Saturday, March 29, 2003

Things we won't try again
1. Pickled eggs
2. Butter popcorn-flavored jelly beans
3. Alton Brown's sweet & sour pork

Things we will try again
1. Onion powder as popcorn topping
2. Steaming to hard-cook eggs instead of boiling
3. Baker's Square Dutch Apple pie

Thursday, March 27, 2003

Moosewood, round 2
Like bubble tea, chai is one of those trendy drinks that I've heard much about but only recently got around to trying. Recently meaning last night, when I opened up the
Moosewood Restaurant New Classics
for another bit of experimentation on this latest thing. Some things I learned before I started ... 1) "Chai" just means "tea," so "chai tea," which is what I've been calling it, is redundant & silly. 2) Chai is just how people in India have been drinking tea for centuries, so to refer to it as "trendy" and the "latest thing" is also silly. Some things I learned afterI was done ... 1) Chai is pretty easy to make. 2) Chai has got some kick! Definitely not your snobby lady garden party tea.

The Moosewood way: I put 3 cups of water in a saucepan, tossed in a 1-inch piece of ginger (sliced up), 1/4 tsp of peppercorns (they said black but I used mixed), 1/2 tsp fennel seeds, 1/2 tsp cardamon seeds, and whole cloves (they said 6-8, but I think I used about 12). I confess, I didn't really measure too closely here. Oh, and I also threw in a cinnamon stick because it seemed like a good idea. I boiled it about 10 minutesm until it was down to about 2 cups (added benefit: yummy-smelling kitchen). After removing it from the heat, I put in 2 teaspoons of black tea (Earl Grey) to steep for about 5 minutes. The solid stuff was strained away, 3/4 cup of milk was added, the whole thing was warmed up again, and a little honey or sugar stirred in to finish it off.

Result: Definitely a change of pace from the mild green tea I usually have! It's spicy, full of flavor ... a kind of tea adventure.

Saturday, March 22, 2003

Two crock-pot failures
Two experiments in one night, no survivors.

#1 Large pearl tapioca pudding: I thought this might be the dessert they served for one of the meals on the United flight from Hong Kong to San Francisco (yes, it's true: airplane food I actually thought was really good!), so I put half a cup of large tapioca pearls, all I had left, in the crock pot with two cups of water. And almost immediately, the pearls completely dissolved. Leaving me with icky brown water that could never be pudding. I'm not sure why this happened, because they seem to maintain structural integrity all right when they're in boiling water for two hours for bubble tea.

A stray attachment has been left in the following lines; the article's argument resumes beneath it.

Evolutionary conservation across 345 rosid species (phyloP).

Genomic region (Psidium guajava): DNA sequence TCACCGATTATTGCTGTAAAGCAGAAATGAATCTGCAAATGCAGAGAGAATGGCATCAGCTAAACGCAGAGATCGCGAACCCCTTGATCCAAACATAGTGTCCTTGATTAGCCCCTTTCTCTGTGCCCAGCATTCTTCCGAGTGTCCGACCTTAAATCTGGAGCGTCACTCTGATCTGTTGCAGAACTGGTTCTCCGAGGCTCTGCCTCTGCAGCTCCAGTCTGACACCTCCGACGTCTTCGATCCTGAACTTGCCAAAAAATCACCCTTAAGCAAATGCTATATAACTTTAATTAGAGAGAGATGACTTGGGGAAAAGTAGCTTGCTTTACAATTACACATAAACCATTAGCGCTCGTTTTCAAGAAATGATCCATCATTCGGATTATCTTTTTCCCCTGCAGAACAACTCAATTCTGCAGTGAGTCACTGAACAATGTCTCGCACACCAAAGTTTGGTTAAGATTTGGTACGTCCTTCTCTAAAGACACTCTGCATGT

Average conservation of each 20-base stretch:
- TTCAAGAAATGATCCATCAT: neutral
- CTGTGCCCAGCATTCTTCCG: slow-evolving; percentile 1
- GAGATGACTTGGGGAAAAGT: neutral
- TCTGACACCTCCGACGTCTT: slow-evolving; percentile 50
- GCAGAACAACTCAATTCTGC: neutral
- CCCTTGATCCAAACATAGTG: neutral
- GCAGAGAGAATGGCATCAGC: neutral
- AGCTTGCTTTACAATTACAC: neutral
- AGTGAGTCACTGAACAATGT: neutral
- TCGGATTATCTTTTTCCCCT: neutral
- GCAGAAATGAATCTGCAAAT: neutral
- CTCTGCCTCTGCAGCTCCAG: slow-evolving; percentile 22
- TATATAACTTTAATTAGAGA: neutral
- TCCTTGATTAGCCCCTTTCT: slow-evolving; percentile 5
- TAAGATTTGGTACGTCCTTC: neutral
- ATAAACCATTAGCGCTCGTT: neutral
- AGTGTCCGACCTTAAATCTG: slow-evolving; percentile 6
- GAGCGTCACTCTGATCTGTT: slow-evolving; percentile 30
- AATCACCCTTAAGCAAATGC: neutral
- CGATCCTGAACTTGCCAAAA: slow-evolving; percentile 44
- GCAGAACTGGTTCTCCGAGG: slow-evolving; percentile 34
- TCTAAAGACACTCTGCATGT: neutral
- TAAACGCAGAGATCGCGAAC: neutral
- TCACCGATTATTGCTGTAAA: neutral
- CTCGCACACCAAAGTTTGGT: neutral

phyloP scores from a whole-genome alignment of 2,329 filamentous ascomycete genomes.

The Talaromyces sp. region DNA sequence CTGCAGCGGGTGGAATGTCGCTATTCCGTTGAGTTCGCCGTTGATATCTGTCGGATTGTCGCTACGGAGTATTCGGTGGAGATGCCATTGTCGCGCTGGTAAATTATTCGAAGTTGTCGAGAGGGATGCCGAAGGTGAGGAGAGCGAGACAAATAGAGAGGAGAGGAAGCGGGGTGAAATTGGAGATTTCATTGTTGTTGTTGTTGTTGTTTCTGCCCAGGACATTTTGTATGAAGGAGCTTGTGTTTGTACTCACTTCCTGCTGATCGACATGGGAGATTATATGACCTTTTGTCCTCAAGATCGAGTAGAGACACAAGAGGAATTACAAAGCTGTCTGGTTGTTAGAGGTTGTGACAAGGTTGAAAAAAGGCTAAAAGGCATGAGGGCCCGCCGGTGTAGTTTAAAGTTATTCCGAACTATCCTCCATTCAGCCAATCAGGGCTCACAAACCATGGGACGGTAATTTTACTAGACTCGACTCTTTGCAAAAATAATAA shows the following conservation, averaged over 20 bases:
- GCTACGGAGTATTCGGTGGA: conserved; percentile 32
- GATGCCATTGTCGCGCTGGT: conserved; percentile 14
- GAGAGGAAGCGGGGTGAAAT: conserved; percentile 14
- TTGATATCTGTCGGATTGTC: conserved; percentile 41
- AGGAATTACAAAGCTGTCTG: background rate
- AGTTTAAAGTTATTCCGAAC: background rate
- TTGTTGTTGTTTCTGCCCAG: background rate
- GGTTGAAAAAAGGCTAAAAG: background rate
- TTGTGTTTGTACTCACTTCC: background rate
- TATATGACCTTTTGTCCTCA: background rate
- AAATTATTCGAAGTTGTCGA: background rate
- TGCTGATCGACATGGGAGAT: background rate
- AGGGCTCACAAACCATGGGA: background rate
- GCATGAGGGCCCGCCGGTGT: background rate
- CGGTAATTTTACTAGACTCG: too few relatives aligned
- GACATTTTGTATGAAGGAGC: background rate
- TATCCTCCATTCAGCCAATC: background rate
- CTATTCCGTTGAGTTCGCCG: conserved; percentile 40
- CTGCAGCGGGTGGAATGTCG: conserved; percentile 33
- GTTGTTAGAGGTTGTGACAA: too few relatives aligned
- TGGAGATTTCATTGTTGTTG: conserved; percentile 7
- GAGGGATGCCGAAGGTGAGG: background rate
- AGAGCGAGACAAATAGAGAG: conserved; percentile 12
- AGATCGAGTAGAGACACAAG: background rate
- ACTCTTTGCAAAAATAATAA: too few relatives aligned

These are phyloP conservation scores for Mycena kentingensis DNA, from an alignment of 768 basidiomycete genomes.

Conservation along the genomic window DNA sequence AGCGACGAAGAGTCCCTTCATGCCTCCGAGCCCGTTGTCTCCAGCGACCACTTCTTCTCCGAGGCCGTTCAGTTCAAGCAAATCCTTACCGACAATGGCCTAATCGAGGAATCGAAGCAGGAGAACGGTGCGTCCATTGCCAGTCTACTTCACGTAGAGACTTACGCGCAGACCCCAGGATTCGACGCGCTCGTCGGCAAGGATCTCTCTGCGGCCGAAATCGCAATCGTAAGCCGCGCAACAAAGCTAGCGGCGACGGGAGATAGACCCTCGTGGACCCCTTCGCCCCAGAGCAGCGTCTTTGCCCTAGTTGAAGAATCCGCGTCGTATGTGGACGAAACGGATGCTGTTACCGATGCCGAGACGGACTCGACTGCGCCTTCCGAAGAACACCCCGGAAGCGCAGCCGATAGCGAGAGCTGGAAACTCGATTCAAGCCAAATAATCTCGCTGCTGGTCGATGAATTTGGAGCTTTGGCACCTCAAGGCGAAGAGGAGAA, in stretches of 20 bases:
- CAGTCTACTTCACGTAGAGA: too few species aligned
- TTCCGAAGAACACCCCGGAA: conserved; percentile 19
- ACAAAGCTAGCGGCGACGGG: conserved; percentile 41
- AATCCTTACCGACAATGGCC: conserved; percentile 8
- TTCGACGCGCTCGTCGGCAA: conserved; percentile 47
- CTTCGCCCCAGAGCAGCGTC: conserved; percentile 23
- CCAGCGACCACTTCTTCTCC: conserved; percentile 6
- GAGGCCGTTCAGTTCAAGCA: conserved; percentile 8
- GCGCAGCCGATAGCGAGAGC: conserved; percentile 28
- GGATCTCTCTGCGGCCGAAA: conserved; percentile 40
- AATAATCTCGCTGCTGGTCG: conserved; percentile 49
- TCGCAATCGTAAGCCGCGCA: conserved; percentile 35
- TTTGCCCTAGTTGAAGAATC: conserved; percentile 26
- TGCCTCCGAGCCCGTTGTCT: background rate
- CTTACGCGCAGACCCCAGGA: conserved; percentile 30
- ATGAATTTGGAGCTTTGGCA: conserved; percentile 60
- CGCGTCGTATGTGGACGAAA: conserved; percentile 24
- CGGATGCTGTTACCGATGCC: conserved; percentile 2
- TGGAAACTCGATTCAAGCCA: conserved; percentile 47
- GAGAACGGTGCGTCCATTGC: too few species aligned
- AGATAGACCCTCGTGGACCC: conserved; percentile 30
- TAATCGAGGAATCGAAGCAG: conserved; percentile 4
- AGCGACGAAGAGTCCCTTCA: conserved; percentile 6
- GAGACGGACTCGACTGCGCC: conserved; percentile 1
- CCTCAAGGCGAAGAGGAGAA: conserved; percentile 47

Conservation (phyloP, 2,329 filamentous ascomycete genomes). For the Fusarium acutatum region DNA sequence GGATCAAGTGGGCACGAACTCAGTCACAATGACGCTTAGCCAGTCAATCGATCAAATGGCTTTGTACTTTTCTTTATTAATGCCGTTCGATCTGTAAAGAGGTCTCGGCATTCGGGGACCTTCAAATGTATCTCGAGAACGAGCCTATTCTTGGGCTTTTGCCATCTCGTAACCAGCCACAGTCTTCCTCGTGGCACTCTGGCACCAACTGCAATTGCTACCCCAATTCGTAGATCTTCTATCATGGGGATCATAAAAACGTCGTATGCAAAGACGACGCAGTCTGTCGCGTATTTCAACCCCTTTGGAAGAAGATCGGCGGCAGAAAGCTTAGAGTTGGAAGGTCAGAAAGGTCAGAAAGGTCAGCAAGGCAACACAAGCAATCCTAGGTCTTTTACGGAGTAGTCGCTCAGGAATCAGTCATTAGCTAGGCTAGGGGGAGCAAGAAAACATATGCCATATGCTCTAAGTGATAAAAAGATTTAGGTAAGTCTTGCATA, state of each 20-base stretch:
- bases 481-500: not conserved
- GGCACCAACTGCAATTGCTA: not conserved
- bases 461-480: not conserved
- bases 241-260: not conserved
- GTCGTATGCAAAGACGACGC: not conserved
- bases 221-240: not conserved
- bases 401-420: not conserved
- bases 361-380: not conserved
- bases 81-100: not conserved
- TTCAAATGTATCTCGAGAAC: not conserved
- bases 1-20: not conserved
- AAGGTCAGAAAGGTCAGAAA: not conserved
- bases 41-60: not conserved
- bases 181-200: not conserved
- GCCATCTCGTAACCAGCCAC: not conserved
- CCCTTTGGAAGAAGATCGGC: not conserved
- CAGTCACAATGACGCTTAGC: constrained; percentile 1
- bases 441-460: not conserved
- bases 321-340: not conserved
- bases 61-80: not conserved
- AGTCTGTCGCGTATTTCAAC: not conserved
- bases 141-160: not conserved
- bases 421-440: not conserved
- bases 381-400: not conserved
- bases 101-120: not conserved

Since this failed me, I went on to ...

#2 Crock pot oatmeal: I have to eat breakfast. And the sweetened cereals and pop tarts just don't cut it anymore. However, I'm also very lazy and loath to get up in the morning. So for a long time I thought oatmeal in the crock pot would save me. But having finally gotten around to trying it, I'm disappointed. I put half a cup of rolled oats with one cup of water and some raisins and sugar in the crock pot last night, and woke up to gelatinous goop. So this is what overcooked oatmeal tastes like! Back to the instant stuff.

Fudge without chocolate?

Didn't think it was possible, but Nigella says otherwise. We were doubtful, but in a pinch for something sweet, I tried the fudge recipe from How to Be a Domestic Goddess: Baking and the Art of Comfort Cooking. In a saucepan over medium heat, I put 1 2/3 cups of sugar (okay, I misread and put about 1 3/4 cups), 4 tablespoons of unsalted butter, and 1/3 plus 1 tablespoon of evaporated milk. Let it boil and bubble, stirring occasionally, until 225 degrees (5-10 minutes). Not having a candy thermometer, I followed Nigella's suggestion of dropping a bit of the fudge into a bowl of very cold water now and then -- when it holds its shape, it's ready. This actually worked ...I knew to turn the heat off when the drop floated to the bottom as a little ball instead of spreading around. After mixing in a teaspoon of vanilla extract, I poured it into a buttered loaf pan and let it cool.

While the making part was easy, the results were not quite what I expected. First of all, it wasn't, well, fudgy. It's been a while since I had fudge, but isn't it supposed to be soft-ish and sticky? Not brittle. And while chocolate fudge is sweet, this one was really sweet. Basically, it was like eating a buttery sugar cube. With a little vanilla in it. Which is exactly what it is.

Wednesday, March 19, 2003

A cookbook success
I finally got around to trying a recipe from the
Moosewood Restaurant New Classics
. I've been poring over its recipes for weeks -- they're all vegetarian, with a lot of vegan, but they sound strangely appealing to me. Since I've had bulgur sitting in the freezer for a while, and left over spinach from the pizza, I tried the bulgur with spinach, to go along with tonight's pierogies and kielbasa. It turned out very well: easy to make, went well with the meal, and had a homey, earthy flavor. The original recipe has dill, but since I don't have any and don't really like it anyway, I left it out and didn't miss it. Next cookbook experiment: the peach oats brulee.